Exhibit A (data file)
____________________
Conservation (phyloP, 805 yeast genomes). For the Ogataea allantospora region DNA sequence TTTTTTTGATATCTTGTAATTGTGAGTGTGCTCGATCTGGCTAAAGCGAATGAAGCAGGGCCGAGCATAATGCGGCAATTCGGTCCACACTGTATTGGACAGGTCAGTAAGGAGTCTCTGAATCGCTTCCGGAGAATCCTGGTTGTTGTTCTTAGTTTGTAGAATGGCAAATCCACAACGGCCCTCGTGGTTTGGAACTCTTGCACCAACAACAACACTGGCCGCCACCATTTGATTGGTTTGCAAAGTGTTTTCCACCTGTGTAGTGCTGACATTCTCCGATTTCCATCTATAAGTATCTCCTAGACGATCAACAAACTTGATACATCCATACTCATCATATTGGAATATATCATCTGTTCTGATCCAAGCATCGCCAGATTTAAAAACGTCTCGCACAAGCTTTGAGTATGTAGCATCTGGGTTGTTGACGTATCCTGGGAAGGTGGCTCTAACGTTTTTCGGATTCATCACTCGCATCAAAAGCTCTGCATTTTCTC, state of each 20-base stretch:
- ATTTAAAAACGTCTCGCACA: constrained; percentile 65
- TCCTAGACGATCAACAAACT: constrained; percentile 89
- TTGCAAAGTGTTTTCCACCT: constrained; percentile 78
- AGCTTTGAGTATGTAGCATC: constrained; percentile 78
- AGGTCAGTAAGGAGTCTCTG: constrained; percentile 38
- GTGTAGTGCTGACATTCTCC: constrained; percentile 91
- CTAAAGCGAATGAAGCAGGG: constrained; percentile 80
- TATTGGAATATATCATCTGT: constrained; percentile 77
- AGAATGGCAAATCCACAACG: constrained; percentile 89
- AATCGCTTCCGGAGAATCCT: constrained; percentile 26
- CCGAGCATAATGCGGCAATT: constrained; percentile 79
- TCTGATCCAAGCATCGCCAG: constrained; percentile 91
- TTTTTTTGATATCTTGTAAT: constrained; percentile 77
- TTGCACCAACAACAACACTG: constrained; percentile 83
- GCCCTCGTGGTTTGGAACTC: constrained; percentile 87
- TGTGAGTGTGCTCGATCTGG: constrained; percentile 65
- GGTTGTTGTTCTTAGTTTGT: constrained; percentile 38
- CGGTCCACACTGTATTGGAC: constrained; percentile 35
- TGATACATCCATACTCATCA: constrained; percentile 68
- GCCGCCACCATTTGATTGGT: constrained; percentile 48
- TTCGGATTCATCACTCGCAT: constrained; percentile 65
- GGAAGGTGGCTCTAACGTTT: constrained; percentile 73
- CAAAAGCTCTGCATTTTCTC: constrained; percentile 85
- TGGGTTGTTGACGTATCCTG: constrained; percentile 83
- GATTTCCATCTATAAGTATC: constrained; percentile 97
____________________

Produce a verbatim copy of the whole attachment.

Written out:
Conservation (phyloP, 805 yeast genomes). For the Ogataea allantospora region DNA sequence TTTTTTTGATATCTTGTAATTGTGAGTGTGCTCGATCTGGCTAAAGCGAATGAAGCAGGGCCGAGCATAATGCGGCAATTCGGTCCACACTGTATTGGACAGGTCAGTAAGGAGTCTCTGAATCGCTTCCGGAGAATCCTGGTTGTTGTTCTTAGTTTGTAGAATGGCAAATCCACAACGGCCCTCGTGGTTTGGAACTCTTGCACCAACAACAACACTGGCCGCCACCATTTGATTGGTTTGCAAAGTGTTTTCCACCTGTGTAGTGCTGACATTCTCCGATTTCCATCTATAAGTATCTCCTAGACGATCAACAAACTTGATACATCCATACTCATCATATTGGAATATATCATCTGTTCTGATCCAAGCATCGCCAGATTTAAAAACGTCTCGCACAAGCTTTGAGTATGTAGCATCTGGGTTGTTGACGTATCCTGGGAAGGTGGCTCTAACGTTTTTCGGATTCATCACTCGCATCAAAAGCTCTGCATTTTCTC, state of each 20-base stretch:
- ATTTAAAAACGTCTCGCACA: constrained; percentile 65
- TCCTAGACGATCAACAAACT: constrained; percentile 89
- TTGCAAAGTGTTTTCCACCT: constrained; percentile 78
- AGCTTTGAGTATGTAGCATC: constrained; percentile 78
- AGGTCAGTAAGGAGTCTCTG: constrained; percentile 38
- GTGTAGTGCTGACATTCTCC: constrained; percentile 91
- CTAAAGCGAATGAAGCAGGG: constrained; percentile 80
- TATTGGAATATATCATCTGT: constrained; percentile 77
- AGAATGGCAAATCCACAACG: constrained; percentile 89
- AATCGCTTCCGGAGAATCCT: constrained; percentile 26
- CCGAGCATAATGCGGCAATT: constrained; percentile 79
- TCTGATCCAAGCATCGCCAG: constrained; percentile 91
- TTTTTTTGATATCTTGTAAT: constrained; percentile 77
- TTGCACCAACAACAACACTG: constrained; percentile 83
- GCCCTCGTGGTTTGGAACTC: constrained; percentile 87
- TGTGAGTGTGCTCGATCTGG: constrained; percentile 65
- GGTTGTTGTTCTTAGTTTGT: constrained; percentile 38
- CGGTCCACACTGTATTGGAC: constrained; percentile 35
- TGATACATCCATACTCATCA: constrained; percentile 68
- GCCGCCACCATTTGATTGGT: constrained; percentile 48
- TTCGGATTCATCACTCGCAT: constrained; percentile 65
- GGAAGGTGGCTCTAACGTTT: constrained; percentile 73
- CAAAAGCTCTGCATTTTCTC: constrained; percentile 85
- TGGGTTGTTGACGTATCCTG: constrained; percentile 83
- GATTTCCATCTATAAGTATC: constrained; percentile 97